Promoting regional integration in the Southern African Development Community (SADC) - current approaches and future prospects

Promoting regional integration in the Southern African Development Community (SADC) - current approaches and future prospects

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Qualmann, Regine
Briefing Paper 6/2000

Bonn: German Development Institute / Deutsches Institut für Entwicklungspolitik (DIE)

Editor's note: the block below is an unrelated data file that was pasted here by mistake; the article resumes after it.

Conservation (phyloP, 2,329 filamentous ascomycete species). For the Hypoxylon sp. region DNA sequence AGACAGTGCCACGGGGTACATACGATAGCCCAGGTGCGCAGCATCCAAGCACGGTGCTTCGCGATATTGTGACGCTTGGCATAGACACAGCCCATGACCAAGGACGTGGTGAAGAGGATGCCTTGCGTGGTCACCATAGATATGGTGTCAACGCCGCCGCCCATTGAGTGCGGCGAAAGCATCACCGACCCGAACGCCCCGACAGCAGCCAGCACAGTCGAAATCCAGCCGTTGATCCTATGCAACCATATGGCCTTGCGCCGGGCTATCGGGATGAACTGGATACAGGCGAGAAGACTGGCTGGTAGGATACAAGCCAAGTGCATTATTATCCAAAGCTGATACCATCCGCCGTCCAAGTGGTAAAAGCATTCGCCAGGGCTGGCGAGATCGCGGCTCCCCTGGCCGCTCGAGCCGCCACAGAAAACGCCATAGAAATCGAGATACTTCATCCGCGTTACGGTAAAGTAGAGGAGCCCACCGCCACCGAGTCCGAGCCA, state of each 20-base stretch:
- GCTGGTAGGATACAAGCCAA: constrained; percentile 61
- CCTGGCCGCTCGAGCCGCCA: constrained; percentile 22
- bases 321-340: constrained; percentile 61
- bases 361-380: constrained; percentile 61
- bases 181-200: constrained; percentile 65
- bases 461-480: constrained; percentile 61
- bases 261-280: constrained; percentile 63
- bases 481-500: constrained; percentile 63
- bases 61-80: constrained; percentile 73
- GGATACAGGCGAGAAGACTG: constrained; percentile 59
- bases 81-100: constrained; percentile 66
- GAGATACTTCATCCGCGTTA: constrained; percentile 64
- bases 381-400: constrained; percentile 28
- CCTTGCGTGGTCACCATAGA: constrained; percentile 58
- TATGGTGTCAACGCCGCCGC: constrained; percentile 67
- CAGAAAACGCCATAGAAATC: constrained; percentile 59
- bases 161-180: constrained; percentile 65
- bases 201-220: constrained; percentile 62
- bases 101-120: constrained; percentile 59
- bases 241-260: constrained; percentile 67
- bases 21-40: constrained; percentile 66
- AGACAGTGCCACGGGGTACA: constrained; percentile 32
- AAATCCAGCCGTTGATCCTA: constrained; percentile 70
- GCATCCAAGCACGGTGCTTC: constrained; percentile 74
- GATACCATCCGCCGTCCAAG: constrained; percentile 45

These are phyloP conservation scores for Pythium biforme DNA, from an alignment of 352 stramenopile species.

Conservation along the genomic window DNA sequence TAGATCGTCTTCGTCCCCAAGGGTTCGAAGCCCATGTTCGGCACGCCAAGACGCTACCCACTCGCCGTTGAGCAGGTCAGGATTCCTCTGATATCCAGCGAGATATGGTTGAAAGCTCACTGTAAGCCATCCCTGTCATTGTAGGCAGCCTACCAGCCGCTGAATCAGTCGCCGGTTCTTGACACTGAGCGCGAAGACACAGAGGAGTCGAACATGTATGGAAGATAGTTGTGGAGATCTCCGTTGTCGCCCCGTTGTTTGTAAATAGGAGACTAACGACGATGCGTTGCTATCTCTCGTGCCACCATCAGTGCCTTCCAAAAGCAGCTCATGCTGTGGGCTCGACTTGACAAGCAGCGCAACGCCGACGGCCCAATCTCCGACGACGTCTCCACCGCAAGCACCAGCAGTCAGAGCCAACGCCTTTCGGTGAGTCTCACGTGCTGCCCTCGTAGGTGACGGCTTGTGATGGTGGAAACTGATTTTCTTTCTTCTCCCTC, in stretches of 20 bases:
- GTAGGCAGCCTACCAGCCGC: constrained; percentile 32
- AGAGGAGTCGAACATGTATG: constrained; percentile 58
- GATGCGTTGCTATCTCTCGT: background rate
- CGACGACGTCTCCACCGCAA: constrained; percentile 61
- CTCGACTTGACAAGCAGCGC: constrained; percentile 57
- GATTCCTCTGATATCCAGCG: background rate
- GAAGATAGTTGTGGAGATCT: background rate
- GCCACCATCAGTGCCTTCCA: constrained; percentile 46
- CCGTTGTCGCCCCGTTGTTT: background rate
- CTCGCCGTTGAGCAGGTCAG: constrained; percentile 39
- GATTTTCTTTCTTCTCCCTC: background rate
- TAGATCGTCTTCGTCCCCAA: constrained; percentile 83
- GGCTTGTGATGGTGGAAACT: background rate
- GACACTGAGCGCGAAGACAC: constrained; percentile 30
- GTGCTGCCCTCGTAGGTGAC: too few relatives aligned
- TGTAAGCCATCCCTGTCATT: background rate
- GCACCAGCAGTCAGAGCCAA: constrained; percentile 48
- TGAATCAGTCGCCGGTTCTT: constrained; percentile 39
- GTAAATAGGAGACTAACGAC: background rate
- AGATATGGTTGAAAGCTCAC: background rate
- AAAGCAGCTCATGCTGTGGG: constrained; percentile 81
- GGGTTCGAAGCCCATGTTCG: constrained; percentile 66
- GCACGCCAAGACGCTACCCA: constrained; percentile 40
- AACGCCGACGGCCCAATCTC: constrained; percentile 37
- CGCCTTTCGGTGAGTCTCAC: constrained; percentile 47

For the countries of Southern Africa, regional cooperation and integration are preconditions for accelerated economic and social development. On their own, the Southern African economies, most of them small, agriculture based primary commodity exporters with only incipient industrial development, will not be able to attract the necessary financial and technology transfers to support a sustained industrialisation process.In the Southern African Development Community (SADC), some of the necessary conditions for enhanced economic and social development have been met. The SADC Trade Protocol has been in effect since September 2000, providing for the establishment of a free-trade area in the course of the coming decade. In other core areas, including development of cross-border infrastructures, food security, or protection of natural resources, major advances have been achieved through sectoral cooperation. However, the path towards achieving a unified economic space in the region will prove to be still a long one.SADC will have to develop into a regional organization with true supranational institutions endowed with far reaching decision-making competences. Strengthening the organisation hinges on the political will of its member countries - and this will is not always uniform and clear-cut. SADC member countries’ divergent economic and social development, widespread poverty, low productivity and persistent belligerent conflicts in the region represent serious impediments for deeper integration. The role of the region's "locomotive", South Africa, is ambiguous: fearing job losses and pursuing its own priorities, the country has thus far shown only limited inclination to come to terms with the rest of the region.Development cooperation can contribute to deep integration in the region only if member countries have the political resolve to transfer substantial sovereign powers to the regional institutions. Existing reform proposals must be implemented speedily; in that context, the role of the SADC Secretariat as the organisation’s principal policy formulation and coordination institution must be strengthened. German development cooperation should focus on support to SADC Trade Protocol implementation, private sector promotion, infrastructure development in selected areas, and protection of natural resources.Regional integration in Southern Africa will only be successful if other goals are achieved in tandem, including political and economic stabilisation of the region, mobilization of savings and investment, and a gradual integration of the region into the world markets. The establishment of regional funds could contribute to economic harmonisation and social cohesion and help to overcome supply-side bottlenecks in the SADC region. Here, harnessing its own experience, the EU could assume the role of "leading donor". Negotiations between EU and SADC on the future post-Lomé trade agreement could provide a chance for the EU to assume such a new role.

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